Career Development – The Value of a Career Plan and Making One!

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Career Development – The Value of a Career Plan!


A career plan can help you be clear about your skills and how you would like to use them.  Developing a plan can help you think through your next move in a career that best suits your talents; what further skills you need and what training you might seek.

By developing a career plan, you can work out the overall direction you want your career to take. The work needed to make your plan will help you have a better understanding of your skills and experience when you are preparing your CV/resume.

But, one in point to keep in mind is that your career plan should be a tool and a not a constraint.  You may have a plan, but you should regard it as a living document that requires regular review, at least once each year for the following reasons


  • New opportunities may emerge
  • These days the job market is in a constant state of flux
  • Your personal circumstances and needs may change
  • You may have developed new skills
  • You will have gained more and possibly more diverse experiences


A career plan is useful, but don’t let it blind you to the exciting opportunities that you may discover along the way.  Because they don’t fit in exactly with what you had planned don’t just dismiss them – be ready to be flexible and reconsider what you had planned.  Also, if unfortunately something goes wrong (such as, redundancy), don’t see that as an end to your career – treat it as an opportunity to re-assess your plan and make a fresh start.

Making a plan


Here is some guidance;


  1. Decide your career goals, over the next year, three years and five years and then have a very flexible longer term goal. Shorter term career goals can be about quite specific jobs you want to do or experience you want to gain.  Very long-term goals might be about working in a particular field and reaching a particular level.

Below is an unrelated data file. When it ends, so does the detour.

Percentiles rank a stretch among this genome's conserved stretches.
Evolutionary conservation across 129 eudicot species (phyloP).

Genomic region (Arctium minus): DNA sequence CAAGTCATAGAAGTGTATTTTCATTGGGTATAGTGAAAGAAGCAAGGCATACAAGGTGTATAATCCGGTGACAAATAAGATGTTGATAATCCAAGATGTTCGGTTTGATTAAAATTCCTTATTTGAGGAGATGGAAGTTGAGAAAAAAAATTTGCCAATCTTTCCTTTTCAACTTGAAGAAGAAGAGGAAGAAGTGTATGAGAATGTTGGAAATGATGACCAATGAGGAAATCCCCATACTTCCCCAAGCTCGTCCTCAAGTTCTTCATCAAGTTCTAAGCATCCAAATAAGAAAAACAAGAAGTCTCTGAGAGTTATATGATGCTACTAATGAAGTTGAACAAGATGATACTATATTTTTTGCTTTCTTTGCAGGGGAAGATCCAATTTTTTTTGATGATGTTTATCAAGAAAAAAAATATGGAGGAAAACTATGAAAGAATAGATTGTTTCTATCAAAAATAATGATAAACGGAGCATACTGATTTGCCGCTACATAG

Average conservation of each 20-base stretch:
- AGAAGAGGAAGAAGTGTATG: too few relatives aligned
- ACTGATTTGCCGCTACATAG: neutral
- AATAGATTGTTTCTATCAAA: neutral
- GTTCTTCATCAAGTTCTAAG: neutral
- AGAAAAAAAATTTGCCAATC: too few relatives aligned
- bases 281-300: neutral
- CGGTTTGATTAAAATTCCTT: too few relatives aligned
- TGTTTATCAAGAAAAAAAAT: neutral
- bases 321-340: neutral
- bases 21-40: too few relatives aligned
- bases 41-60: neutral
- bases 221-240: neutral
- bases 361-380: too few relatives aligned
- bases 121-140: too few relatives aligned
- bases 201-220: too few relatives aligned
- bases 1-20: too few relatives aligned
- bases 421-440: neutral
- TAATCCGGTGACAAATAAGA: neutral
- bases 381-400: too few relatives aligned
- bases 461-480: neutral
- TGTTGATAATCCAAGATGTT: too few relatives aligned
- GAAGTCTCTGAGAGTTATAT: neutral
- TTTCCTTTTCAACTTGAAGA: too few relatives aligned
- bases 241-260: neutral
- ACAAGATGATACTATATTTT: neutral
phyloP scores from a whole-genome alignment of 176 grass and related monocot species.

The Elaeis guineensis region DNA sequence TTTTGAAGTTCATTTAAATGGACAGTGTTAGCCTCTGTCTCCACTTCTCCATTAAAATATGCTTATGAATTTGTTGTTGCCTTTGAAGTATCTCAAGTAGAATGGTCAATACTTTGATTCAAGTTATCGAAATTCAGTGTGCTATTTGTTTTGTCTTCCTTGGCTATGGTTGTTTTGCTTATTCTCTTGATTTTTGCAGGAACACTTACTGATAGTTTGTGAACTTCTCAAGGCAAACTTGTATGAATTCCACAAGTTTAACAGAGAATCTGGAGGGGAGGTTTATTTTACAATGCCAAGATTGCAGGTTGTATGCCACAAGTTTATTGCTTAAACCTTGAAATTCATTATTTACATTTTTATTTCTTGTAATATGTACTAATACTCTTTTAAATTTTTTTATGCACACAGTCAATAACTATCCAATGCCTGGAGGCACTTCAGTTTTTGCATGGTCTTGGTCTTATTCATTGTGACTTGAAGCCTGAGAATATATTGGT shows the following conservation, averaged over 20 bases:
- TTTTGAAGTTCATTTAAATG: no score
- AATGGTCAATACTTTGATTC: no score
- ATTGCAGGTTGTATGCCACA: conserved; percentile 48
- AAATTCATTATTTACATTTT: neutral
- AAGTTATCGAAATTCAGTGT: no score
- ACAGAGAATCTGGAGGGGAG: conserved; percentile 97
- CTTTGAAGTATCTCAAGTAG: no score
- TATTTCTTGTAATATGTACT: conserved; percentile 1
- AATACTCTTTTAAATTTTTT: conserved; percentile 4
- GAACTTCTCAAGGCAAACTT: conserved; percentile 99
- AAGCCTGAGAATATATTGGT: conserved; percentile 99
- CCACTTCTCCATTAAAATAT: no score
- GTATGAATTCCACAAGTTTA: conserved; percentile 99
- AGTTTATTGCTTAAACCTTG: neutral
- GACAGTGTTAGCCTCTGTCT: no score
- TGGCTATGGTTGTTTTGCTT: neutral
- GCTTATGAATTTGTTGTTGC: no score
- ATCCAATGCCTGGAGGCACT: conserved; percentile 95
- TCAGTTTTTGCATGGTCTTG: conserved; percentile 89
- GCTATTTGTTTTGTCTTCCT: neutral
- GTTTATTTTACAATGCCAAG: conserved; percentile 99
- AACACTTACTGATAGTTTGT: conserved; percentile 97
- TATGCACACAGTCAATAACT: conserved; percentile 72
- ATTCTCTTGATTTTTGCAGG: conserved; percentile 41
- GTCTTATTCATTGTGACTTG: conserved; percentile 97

2. In thinking through career goals, you discover career possibilities you wouldn’t have thought of otherwise. There may be several different job possibilities within any chosen field.  Do some research – don’t settle for just what you know about already.
  3. A career goal should fit in with what you want from all parts of your life; such as the level of income you may need if you plan to marry and have a family.
  4. Think about how you need to prepare to meet your goals. Do you need special training or to seek out particular kinds of experience? If so, explore how you can find and support them.
  5. Write your career plan down – commit it to paper. Then, if you are serious about it, share it with someone you trust and make sure you are able to explain it clearly to them.  That is a good way to make sure your plan has real value and it should mean you make to a real commitment to it. 
  6. Put a date in your diary for your first review and start putting your plan into action.


Good luck with your plan and if you would like some help please get in touch – I offer a telephone (plus by Skype and on-line) coaching service and the first session is free.


Wendy Mason is the Happiness Coach and author of a new novel, The Wolf Project.  Wendy is a life and career coach and writer. She is passionate about helping people find happiness at work and at home! To find out more email, find her on Skype at wendymason14, or call +44 (0) 2081239146 (02081239146 for UK callers) or +1 262 317 9016 if you are in the US.  

A free trial/consultation allows you to give phone coaching a real trial without any financial risk. And remember there are great benefits to be achieved from coaching by phone or Skype.


CV review and interview preparation a speciality



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10 thoughts on “Career Development – The Value of a Career Plan and Making One!”

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  2. Yes, you should make a career plan. Unfortunately, I think most people of an impressionable age do not spend enough time planning their career. I do not understand why, it is your one chance to make a valuable contribution.

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